Is nothing sacred? There’s a fine line between masochistic intrigue and sacrilege toward things we hold close to our hearts. But that’s more a reflection of who we are than who might be contesting the value of pieces we identify with and assemble to establish our assumed individuality. Still, there’s a sense that it’s our turf. I love Tom Waits, and though I fall well short of fisticuffs when someone bashes his creations, there’s still a needle that pinches my skin. Now imagine people listening to your favorite artist knowing they’re not going to enjoy the music. Without a doubt, regardless of the song, they’re going to hate it. But then some music app will reward them with an achievement for wasting their time writing a review. In the beer world, that’s a reality.
Untappd and apps like it have created landscapes for all beer drinkers, from the binge-drinking teenager to the Cicerone-certified cervezaphile, to lay down their knowledge, or lack of, as equals. This isn’t to say there isn’t good in these apps, but how they’re used can sometimes leave other beer drinkers and brewers scratching their heads. I sent a questionnaire to individuals who might help me shine some light on the pluses and minuses of such platforms, and Cicero, Sterling, Willamette, and Dr. Rudi were kind enough to respond.
For those unfamiliar, Untappd, what Cicero calls the “Yelp of beers,” encourages its users to keep track of beers they’ve tried by rating them. When they do this, users are awarded badges. They also get badges for trying new and different styles of beer. On its face, it’s a great way for beer drinkers to interact with one another and stay up to date on the micro and macro beer-verse. But as with many digital treasures, intention of design doesn’t always translate to user application.
“Apps like Untappd basically create Beer Pokemon,” says Sterling. “It’s becoming less about a great beer experience and more about a new beer experience. … That consumer behavior is destructive in any industry, and especially one rooted in manufacturing. It’s unsustainable.” This leads to some pretty ridiculous beer reviews, like people who hate hoppy beers reviewing IPAs. Cicero jokes…half jokes, “If we did a beer called ‘blueberry beer,’ there may be a review that says, ‘This is good, but I’m allergic to blueberries: one star.’”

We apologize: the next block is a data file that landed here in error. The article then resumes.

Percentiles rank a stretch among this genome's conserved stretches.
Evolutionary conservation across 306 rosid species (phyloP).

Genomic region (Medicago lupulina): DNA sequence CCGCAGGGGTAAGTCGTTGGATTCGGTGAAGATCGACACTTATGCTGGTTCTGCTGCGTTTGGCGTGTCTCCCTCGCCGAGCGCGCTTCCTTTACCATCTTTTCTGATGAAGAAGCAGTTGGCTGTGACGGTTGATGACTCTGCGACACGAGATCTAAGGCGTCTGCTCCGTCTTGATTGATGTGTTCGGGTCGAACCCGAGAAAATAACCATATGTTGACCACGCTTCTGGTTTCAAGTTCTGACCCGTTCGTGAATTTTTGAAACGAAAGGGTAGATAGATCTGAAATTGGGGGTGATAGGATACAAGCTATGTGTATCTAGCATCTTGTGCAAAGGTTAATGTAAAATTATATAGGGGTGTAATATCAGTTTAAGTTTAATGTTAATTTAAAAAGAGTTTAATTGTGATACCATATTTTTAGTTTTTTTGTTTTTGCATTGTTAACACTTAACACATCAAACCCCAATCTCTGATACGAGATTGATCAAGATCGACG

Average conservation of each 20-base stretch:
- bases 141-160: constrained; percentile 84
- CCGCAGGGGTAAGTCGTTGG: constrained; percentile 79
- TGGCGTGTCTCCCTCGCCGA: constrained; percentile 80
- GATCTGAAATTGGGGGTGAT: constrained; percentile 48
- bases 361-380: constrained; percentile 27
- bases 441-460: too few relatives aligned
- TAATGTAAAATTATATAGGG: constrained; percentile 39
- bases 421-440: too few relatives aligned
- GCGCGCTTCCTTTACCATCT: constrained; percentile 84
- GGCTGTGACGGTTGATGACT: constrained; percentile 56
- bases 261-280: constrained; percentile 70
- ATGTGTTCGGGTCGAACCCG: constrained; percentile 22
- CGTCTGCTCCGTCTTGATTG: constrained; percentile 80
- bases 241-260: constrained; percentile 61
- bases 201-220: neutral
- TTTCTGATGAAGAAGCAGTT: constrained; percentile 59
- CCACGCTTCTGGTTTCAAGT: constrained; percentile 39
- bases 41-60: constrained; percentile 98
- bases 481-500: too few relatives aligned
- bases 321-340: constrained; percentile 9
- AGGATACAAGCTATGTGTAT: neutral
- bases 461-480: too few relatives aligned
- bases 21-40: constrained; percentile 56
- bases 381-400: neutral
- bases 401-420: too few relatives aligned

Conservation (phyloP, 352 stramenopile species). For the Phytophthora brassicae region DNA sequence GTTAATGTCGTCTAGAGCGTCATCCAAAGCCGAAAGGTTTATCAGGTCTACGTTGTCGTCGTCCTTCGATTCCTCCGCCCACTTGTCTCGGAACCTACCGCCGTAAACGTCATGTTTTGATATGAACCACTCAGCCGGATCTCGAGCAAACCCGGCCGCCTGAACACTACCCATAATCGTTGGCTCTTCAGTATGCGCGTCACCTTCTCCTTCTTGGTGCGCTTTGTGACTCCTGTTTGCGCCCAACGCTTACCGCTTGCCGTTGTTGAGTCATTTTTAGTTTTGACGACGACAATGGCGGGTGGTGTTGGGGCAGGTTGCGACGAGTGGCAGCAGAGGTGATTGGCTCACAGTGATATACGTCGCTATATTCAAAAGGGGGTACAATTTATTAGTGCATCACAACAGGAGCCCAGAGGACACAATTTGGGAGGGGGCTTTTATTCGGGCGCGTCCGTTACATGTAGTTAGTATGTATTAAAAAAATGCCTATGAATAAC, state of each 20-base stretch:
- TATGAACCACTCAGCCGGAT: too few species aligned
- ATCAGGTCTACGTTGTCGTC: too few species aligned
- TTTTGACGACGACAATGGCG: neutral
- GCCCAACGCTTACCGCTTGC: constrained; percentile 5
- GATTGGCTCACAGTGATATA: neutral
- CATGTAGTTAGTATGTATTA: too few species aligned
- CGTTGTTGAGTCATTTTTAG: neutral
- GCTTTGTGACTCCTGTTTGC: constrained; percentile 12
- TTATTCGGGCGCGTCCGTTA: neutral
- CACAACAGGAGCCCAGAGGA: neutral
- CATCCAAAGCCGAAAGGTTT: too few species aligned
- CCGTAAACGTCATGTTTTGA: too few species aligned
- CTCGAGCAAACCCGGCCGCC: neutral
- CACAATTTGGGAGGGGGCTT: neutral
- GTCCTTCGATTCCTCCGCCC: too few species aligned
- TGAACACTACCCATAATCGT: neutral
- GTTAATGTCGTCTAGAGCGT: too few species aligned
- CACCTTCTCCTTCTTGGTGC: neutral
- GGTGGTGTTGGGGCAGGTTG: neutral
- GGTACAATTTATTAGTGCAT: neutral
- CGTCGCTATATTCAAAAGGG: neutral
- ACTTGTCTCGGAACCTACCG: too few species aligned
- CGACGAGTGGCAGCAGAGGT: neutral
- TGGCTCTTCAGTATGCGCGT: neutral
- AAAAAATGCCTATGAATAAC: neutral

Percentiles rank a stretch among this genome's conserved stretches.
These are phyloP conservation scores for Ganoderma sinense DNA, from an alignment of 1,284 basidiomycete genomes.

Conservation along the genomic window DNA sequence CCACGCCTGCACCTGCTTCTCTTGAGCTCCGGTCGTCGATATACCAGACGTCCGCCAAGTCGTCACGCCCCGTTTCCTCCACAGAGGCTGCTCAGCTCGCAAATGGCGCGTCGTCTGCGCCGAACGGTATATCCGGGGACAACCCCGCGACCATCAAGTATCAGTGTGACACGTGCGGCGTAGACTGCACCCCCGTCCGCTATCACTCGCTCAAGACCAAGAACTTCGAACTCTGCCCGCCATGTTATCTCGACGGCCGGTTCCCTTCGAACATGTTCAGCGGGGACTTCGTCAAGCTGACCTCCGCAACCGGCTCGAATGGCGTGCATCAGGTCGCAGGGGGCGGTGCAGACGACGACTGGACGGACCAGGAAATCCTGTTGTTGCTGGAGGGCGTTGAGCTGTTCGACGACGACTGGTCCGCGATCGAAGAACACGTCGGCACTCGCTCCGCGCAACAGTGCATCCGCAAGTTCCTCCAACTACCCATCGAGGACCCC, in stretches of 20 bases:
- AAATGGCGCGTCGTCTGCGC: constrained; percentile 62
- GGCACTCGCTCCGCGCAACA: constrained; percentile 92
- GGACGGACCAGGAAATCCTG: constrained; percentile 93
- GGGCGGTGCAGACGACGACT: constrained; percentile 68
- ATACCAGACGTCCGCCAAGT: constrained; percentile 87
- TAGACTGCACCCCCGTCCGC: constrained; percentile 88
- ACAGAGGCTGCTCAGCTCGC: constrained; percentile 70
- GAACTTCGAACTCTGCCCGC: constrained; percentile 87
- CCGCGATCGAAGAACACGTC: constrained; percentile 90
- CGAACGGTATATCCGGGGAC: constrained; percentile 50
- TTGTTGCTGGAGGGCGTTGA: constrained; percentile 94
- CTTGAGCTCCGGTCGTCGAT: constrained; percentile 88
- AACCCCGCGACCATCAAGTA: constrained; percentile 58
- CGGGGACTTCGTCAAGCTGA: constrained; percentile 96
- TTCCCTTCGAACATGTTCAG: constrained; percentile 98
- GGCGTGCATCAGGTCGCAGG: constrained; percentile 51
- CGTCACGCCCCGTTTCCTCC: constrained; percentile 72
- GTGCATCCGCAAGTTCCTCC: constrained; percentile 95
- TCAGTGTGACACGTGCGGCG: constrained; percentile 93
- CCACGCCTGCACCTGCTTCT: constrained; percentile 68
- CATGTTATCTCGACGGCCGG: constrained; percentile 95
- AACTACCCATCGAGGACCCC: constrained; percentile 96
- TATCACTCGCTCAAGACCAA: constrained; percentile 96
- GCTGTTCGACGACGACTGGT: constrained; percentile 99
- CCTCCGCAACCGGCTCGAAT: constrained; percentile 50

I don’t like to tell anyone how to enjoy beer, but this isn’t how anyone should enjoy beer. I’m a firm believer in time and place functioning as essential components to the overall experience of a beer. For me, the exact same Stout in the summer on the lake will taste notably different when enjoyed in the winter by the fireplace. Willamette says, “There’s an encouragement to buy a sampler, taste one to three fluid ounces of the product, then write a review.” After one taster, the beer drinker moves on to the next, then the next. In a sense, it’s like going to a concert where you hear 10-second snippets from bands covering a variety of genres, from folk to rock to jazz to death metal to ballet to jingles. No matter how you order them, each experience is going to influence the next. I’ve yet to meet a person who can drink a sour beer and transition to a Pilsner without the flavor being tainted.
So we have people drinking beer they know they won’t like. We have people adamantly gulping through the catalog at different breweries not for the experience, but to review ‘em all. It sounds like the positives are few and far between. Not so fast. Dr. Rudi points out, “It’s another place to engage with people who have tried our beer! … I generally don’t read the comments, or ignore the bad ones, but do engage people who have something interesting to say or if they take a great photo of our space.” In addition, these apps have the potential to inform brewers that there might be some technical issue on the brewing side of things.
And for the beer drinker, they’re places to navigate beer on a personal level. They allow users to keep a beer journal they can refer to when trying new beers or rediscovering old favorites. The potential in an app like Untappd to help engage beer enthusiasts with one another across the state, nation, and globe is there. I think app users would do well to remember that these platforms aren’t there in hopes of being abused and that reviewing a plethora of beer does not an expert make.
Even experts could use a reminder from time to time that brewing is an art. There is the science of the craft, but it’s so much an expression of the individual behind the beer that to ignore where it’s coming from and what’s going on in that person’s mind does a disservice to the product. There are a lot of people on Untappd saying what the brewer should do to make the beer taste like they want it to taste. Sterling says, “If everyone says a beer is too this or too that, it won’t make me change a recipe on something that matched my original vision.” It’s not uncommon to hear of a brewery working on a new beer and dumping the entire batch because it didn’t come out the way the brewer wanted. I remember years ago mixing beers and having fun seeing what profiles worked well with one another. I asked the brewer to try some and he refused, saying, “If I wanted to taste a beer like that, I’d make that beer.”
The takeaway I hope for from this article is continued acknowledgement that we have the ability to put our opinions out there without any filter whatsoever. Whether or not a person respects Tom Waits, Picasso, or their local brewer, I wish them to remember that what artists do, they do with intention. Drinking a beer is access to something intimate that deserves more consideration than fulfilling quests for digital awards.
To the mindful, the appreciative, and the accomplished. May their relationships further our own.
Kyle Jacobson is a copy editor for Madison Essentials, and a writer and beer enthusiast (sometimes all at once) living in Sun Prairie, Wisconsin.